As Learning and Development (L&D) practitioners, we are often asked to make recommendations about which tools are best or most effective to use when sharing information. One tool most every organization has been grappling with is the selection of a virtual meeting platform. One of the most well-known tools on the market today is Zoom. However, Remo is a new kid on the block, giving the heavyweights a true battle.
Video conferencing tools have a significant impact on everyone in an organization. When considering the financial investment and the potential frustration of a steep learning curve, choosing the right platform is critical and should not be done without research and testing.
Even though recent data shows that 78% of companies have already adopted video calling software, our workplaces have been reshaped due to the pandemic. As virtual meetings and events have become a staple in the business world, L&D professionals should be aware of the various options because they are not all created equal.
This article will explore two such options for delivering effective virtual meetings and events. I will compare the two platforms side by side, Zoom vs. Remo.
While there are many features available for comparison, I will focus on the breakout room functionality for both tools…let the battle begin!
Zoom has become one of the most popular virtual meeting options for many professionals in every sector, including L&D. It has even become a household name synonymous with video calls.
On the other hand, Remo is a newer platform providing many of the same features. Still, it does so with a focus on creating a more open, interactive experience for participants.
Both platforms offer some of the standard functions we have all become familiar with when running or attending virtual meetings like:
- Polls and surveys, presentations, and sharing other multimedia
- Participant control over the camera, microphone, and background images
- Communication via chat with everyone or directly between participants
These features are becoming the norm and should be expected to work well regardless of the tool you are using. That is why for this comparison, I will not be addressing these functional areas specifically.
While not technically a breakout room, hosting a 1 on 1 call is a core function of many virtual meeting platforms and a necessity for any primary video conferencing solution. In this area, Zoom is the better option.
When it comes to 1 on 1 interaction and meetings, Zoom excels at doing these sorts of tasks easily. It is an established platform that has already gone through the growing pains caused by the unprecedented strain of a global pandemic and came out the other side with flying colors.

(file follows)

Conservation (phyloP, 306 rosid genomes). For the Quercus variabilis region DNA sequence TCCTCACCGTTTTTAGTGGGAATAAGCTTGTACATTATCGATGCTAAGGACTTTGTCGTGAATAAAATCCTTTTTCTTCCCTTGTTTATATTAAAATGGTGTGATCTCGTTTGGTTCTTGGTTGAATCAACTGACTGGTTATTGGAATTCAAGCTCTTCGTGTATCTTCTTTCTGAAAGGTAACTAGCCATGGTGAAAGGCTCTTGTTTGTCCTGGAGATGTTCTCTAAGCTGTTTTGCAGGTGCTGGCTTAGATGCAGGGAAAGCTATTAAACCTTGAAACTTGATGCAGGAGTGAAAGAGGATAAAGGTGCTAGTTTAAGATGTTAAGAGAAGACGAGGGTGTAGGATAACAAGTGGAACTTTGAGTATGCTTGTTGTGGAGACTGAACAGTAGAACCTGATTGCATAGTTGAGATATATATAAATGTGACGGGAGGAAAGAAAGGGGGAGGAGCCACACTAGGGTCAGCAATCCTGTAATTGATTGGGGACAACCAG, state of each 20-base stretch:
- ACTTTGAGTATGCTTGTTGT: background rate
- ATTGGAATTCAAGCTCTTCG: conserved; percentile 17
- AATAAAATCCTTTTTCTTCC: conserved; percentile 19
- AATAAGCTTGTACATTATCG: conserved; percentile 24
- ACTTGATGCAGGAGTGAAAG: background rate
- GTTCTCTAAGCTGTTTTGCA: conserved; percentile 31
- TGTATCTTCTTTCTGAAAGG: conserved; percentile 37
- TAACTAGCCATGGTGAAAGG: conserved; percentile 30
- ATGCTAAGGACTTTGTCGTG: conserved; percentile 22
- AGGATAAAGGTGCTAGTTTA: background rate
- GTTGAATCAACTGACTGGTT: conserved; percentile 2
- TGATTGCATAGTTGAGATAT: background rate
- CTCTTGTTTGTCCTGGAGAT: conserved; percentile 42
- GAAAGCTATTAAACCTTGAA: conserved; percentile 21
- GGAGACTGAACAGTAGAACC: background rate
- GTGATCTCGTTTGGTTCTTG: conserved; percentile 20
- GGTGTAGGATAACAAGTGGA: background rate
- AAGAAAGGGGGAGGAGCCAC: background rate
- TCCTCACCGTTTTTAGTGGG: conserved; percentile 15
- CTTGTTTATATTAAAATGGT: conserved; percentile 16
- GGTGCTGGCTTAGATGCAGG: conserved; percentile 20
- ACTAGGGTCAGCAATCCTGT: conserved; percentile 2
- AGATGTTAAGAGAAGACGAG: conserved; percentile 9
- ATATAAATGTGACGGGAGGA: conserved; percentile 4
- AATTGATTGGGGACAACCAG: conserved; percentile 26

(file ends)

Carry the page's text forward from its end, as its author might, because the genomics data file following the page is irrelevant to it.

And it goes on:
The reality is that Zoom was built to simplify virtual meetings. Beyond having a conversation, the ability to record calls for future reference is also a helpful feature. Personal meeting spaces with a consistent link and password-protected rooms make the experience more customizable for frequent online meetings.
While it is a virtual meeting platform, Remo was not designed to host 1 on 1 meeting experiences. So, if you are looking for one tool you can use in various ways, the Remo experience will not be a good fit. You could make it work, but it is an overly complex solution for a 1 on 1 situation.
Small group interactions are where things get interesting, and the challenger becomes a closer match. Remo is designed to help facilitate face-to-face group experiences online. The layout provides a user view which is a top-down look at a large banquet hall complete with tables, chairs, and even sofas set up throughout the space.
Participants can gather in small groups and have the freedom, if granted, to move around without restriction. When meeting with a small group of professionals, there isn’t much need to move from table to table. However, for groups splitting into smaller subgroups, Remo and Zoom provide the space for these types of interactions to occur.
When it comes to small group virtual meetings, Zoom and Remo offer similar features, just in different packages. Both platforms give users the ability to leave a breakout room and rejoin the host in the “main” room. While Remo users can make these transitions without the host, Zoom just loosened its requirement for the host to move participants from room to room.